Since pigs are unable to digest phytate, the main form of phosphorus in grains and oil seeds, a substantial amount is excreted in manure. Of course, phosphorus is a limiting nutrient for manure land application.
Because phosphorus is an essential element for pigs, highly available inorganic phosphorus is typically supplemented in the diet to meet the pig’s needs. Using phytase lowers the amount of supplemental phosphorus required in the pig’s diet. Phytase also reduces the amount of excreted phosphorus, thereby enhancing manure-application options.
The amount of phytase needed in a diet depends on the dietary ingredients and the product’s enzyme activity, according to a report in the Journal of Swine Health and Production. It’s important to note that differences in laboratory assays exist, as well as differences among commercial products. One phytase unit, or FTU, of one product may not be equivalent to 1 FTU of another. “The manufacturer’s recommendations should always be followed due to differences between products,” says Joel DeRouchey, Kansas State University swine nutritionist.
For accurate diet formulation, it’s important to obtain phytase enzyme activity information from the supplier. As the amount of phytase added to a diet increases, the phosphorus release from phytate also increases in a curvilinear fashion. This means that phosphorus release diminishes with each additional unit of phytase until additional dietary levels of phytase fail to result in a further response.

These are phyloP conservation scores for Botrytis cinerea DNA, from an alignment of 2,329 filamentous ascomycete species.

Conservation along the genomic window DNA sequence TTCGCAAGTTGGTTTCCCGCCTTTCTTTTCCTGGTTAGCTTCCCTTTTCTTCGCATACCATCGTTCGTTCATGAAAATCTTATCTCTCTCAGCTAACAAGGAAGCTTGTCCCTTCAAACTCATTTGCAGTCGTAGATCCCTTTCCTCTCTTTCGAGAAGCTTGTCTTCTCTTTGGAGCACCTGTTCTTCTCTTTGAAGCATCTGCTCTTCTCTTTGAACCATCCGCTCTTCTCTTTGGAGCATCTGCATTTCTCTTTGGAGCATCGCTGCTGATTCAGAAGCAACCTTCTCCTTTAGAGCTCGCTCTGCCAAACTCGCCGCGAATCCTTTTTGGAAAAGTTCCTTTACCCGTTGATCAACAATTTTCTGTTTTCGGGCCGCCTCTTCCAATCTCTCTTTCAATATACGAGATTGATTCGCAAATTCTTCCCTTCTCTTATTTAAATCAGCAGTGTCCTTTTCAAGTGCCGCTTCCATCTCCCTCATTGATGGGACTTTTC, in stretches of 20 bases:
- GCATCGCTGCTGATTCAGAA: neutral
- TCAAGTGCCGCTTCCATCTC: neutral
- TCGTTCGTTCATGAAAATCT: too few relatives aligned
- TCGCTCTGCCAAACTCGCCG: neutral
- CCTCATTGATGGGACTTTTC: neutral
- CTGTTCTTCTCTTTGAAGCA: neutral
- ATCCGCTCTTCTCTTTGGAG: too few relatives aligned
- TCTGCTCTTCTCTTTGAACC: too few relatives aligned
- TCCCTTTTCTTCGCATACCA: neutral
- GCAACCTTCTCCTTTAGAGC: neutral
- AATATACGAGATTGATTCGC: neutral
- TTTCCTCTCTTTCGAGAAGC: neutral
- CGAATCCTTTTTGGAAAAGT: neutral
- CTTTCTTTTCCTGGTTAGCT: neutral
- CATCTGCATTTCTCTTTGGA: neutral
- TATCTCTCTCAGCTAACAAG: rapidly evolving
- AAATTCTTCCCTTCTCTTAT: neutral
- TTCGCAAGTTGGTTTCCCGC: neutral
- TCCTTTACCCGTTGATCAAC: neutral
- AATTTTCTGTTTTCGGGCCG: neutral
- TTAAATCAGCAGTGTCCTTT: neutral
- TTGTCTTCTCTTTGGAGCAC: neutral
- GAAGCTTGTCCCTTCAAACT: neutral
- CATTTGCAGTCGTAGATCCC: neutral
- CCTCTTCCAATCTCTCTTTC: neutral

Improved phosphorus utilization and reduced inorganic phosphorus in the diet result in less phosphorus excretion from pigs. Phytase also can increase availability of other minerals such as calcium.
Proper storage conditions and frequent product rotation are important to preserve its efficacy. Products containing phytase should be stored only in cool, dark, dry areas. DeRouchey points out that phytase is sensitive to degradation when stored in premixes subject to high temperature and moisture conditions. “More frequent product turnover in summer is critical to maintain a high level of phytase activity,” he adds.